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I’m a young adult writer, mostly. Which means that whenever anyone asks what I write, they get . . . this Look. (And a bit of a head tilt.) And then they ask, ‘have you ever thought about writing . . . a real book?’
And then they might say, even if they’re YA writers themselves, ‘ah sure, it’s great, I mean, there was no YA fiction when I was growing up!’
Which is something that might surprise a lot of literary historians, or librarians, or people who actually know the history of the field, and look-it, I do think knowing the history of anything you’re working on is important. Not so you’re super-pretentious and constantly ‘situating yourself and your work within the tradition’, but so you know the context. So you have some perspective.
For example, YA fiction is currently going through one of its periods of anxieties about Who Gets To Tell What Stories – a trend that we see in all fiction, of course, but especially heightened for teen fiction because of the idea that teenagers are stupid, impressionable and unable to read anything without copying it exactly or reading critically in any way.
There is, of course, a much-publicised sense that we must champion previously-minimised minority voices (quite right, too). But because the internet is sometimes toxic, and people have too much time on their hands, this need for ‘authentic representation’ can sometimes – or rather, does often, right now – morph into demanding of authors whether they have suffered enough in order to be able to write the book. Writing outside of your own experience – which is essentially what writers DO – is often seen as bad and wrong and evil.
But this is not a brand-new point to make in this field; YA discourse follows a cyclical pattern. Prolific author Jane Yolen wrote, cited in Michael Cart’s Young Adult Literature: From Romance to Realism (3rd ed.): “What we are seeing now in children’s books is an increasing push toward what I can only call the ‘Balkanization’ of literature. We are drawing rigid borders across the world of story, demanding that people tell only their own stories.”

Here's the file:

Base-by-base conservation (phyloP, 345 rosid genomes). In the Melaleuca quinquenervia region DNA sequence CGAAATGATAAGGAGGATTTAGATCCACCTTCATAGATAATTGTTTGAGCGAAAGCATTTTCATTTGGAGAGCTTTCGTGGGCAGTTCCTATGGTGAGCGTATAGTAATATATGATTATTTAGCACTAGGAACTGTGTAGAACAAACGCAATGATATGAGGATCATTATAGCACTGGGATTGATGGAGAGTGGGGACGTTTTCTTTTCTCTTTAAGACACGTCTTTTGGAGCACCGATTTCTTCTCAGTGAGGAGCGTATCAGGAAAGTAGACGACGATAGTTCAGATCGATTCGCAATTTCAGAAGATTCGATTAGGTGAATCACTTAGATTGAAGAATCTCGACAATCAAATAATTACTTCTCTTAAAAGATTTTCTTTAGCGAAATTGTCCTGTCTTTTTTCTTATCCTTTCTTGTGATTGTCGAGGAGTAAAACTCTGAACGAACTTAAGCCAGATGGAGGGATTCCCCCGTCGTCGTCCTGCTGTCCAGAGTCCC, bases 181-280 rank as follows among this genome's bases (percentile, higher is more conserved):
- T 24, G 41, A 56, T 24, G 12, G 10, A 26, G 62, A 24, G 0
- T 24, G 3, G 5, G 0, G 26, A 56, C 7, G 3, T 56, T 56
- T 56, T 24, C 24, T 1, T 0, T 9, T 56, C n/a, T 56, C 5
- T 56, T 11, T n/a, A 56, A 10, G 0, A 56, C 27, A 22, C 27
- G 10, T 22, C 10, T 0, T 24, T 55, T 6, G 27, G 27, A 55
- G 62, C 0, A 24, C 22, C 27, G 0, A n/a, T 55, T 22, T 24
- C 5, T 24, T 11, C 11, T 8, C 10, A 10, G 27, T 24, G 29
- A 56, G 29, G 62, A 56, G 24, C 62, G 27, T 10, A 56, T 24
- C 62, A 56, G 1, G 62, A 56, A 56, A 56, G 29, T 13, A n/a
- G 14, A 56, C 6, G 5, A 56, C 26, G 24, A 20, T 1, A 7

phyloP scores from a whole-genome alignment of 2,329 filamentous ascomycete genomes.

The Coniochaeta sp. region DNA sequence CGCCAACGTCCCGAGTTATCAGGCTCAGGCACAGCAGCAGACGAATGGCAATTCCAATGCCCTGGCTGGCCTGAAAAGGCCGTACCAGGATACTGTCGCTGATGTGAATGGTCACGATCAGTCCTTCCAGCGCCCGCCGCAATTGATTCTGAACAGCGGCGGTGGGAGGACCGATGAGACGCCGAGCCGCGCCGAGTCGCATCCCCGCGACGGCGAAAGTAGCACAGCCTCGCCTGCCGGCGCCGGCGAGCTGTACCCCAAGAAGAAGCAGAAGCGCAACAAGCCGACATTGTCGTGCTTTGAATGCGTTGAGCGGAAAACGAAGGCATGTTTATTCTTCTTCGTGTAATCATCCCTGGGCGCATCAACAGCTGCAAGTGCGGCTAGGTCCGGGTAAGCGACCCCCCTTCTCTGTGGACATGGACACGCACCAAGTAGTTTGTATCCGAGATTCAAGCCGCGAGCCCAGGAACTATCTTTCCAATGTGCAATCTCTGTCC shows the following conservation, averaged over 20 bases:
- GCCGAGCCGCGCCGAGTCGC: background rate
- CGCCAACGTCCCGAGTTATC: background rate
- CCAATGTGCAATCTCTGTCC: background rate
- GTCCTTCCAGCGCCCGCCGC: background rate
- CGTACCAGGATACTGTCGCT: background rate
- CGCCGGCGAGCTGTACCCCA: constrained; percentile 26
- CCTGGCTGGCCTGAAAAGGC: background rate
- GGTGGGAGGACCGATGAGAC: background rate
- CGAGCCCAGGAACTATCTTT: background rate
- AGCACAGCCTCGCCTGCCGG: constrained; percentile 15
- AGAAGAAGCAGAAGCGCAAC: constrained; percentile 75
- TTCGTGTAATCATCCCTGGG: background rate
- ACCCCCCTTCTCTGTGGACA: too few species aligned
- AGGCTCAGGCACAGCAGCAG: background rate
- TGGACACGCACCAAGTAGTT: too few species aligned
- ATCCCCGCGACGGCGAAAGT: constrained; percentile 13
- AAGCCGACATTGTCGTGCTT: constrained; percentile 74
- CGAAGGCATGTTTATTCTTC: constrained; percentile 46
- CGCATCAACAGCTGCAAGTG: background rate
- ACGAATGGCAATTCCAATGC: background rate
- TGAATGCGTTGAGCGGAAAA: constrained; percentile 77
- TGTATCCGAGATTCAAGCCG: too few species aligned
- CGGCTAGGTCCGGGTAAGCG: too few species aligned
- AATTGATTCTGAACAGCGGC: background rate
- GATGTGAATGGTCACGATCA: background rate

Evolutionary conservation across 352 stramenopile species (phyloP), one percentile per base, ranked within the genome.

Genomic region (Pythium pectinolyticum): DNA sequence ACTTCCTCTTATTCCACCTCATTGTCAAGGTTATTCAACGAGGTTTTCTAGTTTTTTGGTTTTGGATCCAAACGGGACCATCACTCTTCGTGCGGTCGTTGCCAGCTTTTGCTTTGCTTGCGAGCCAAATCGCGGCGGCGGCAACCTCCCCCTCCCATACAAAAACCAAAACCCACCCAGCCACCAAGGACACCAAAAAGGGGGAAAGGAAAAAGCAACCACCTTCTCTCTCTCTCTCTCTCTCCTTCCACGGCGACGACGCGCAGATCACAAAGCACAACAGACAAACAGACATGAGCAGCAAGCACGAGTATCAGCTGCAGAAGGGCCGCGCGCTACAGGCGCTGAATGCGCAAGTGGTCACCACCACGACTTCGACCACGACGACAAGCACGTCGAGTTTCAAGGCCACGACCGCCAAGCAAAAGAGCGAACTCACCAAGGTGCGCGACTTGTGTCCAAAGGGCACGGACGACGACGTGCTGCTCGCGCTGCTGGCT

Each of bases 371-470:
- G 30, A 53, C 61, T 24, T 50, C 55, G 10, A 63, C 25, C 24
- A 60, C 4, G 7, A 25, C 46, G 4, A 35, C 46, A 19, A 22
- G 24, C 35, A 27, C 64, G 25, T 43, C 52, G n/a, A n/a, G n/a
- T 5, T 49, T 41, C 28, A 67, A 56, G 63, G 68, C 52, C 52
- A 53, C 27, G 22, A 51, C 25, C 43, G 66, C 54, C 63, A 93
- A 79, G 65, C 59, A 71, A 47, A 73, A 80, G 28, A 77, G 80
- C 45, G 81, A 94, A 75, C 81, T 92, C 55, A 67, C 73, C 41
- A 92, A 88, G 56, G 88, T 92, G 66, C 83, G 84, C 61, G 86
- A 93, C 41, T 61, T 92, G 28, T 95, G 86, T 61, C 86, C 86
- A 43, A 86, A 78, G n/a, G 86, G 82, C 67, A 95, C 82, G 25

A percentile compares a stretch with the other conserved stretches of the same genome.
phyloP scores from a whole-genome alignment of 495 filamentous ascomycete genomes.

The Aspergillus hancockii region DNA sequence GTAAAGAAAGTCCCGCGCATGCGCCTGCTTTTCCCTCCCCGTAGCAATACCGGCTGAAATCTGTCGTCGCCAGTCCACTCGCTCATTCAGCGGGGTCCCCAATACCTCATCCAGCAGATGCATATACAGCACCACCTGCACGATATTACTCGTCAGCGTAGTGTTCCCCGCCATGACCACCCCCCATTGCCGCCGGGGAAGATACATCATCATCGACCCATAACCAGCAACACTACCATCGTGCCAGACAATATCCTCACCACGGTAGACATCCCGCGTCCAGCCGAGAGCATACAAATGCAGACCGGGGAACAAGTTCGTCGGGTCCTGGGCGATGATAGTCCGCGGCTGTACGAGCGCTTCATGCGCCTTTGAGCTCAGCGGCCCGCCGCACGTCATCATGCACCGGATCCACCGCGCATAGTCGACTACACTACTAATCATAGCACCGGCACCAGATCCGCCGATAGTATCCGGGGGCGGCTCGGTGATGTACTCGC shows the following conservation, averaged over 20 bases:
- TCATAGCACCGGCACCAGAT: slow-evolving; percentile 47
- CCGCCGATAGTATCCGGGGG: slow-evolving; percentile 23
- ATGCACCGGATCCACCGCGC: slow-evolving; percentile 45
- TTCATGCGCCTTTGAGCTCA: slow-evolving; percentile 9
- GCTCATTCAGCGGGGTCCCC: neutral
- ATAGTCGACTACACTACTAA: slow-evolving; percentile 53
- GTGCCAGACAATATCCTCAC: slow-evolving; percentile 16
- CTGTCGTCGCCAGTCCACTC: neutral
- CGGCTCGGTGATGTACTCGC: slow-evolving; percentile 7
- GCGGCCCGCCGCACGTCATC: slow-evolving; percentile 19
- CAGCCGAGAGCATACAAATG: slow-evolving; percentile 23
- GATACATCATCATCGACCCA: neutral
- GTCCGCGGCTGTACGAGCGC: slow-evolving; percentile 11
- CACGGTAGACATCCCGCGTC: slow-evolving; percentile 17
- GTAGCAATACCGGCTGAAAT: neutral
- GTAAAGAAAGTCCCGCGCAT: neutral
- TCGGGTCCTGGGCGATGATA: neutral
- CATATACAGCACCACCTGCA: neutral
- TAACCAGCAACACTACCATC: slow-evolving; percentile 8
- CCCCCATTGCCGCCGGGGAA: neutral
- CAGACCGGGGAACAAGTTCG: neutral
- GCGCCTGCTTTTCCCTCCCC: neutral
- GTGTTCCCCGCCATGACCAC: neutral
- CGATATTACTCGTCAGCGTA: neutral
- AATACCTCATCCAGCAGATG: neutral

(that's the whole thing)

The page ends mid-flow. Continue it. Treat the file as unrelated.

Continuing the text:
That was in 1994. Plus ca change. But knowing this, as a writer, makes you feel slightly better about what the American YA crowd are trying to stir up as a distraction from their own deep-seated racial issues and economic inequalities and owning ALL THE GUNS EVER.
And it is the Americans. Because America is where YA begins.
Literary historians have different opinions – shocker – about when exactly YA fiction begins, not helped by how it’s sometimes called different things – juvenile fiction, teen fiction. Some would argue that a lot of 19th century novels appealed to young readers and therefore should be counted, but others go, look, you can’t have ‘teen’ fiction until you invent the idea of the ‘teenager’. Which brings us to the 20th century, particularly post-World War II.
The other thing that happens in the 20th century is that the book-packaging industry starts marketing specifically to children – for example, the Stratemeyer Syndicate, responsible for the Hardy Boys and Nancy Drew, among others.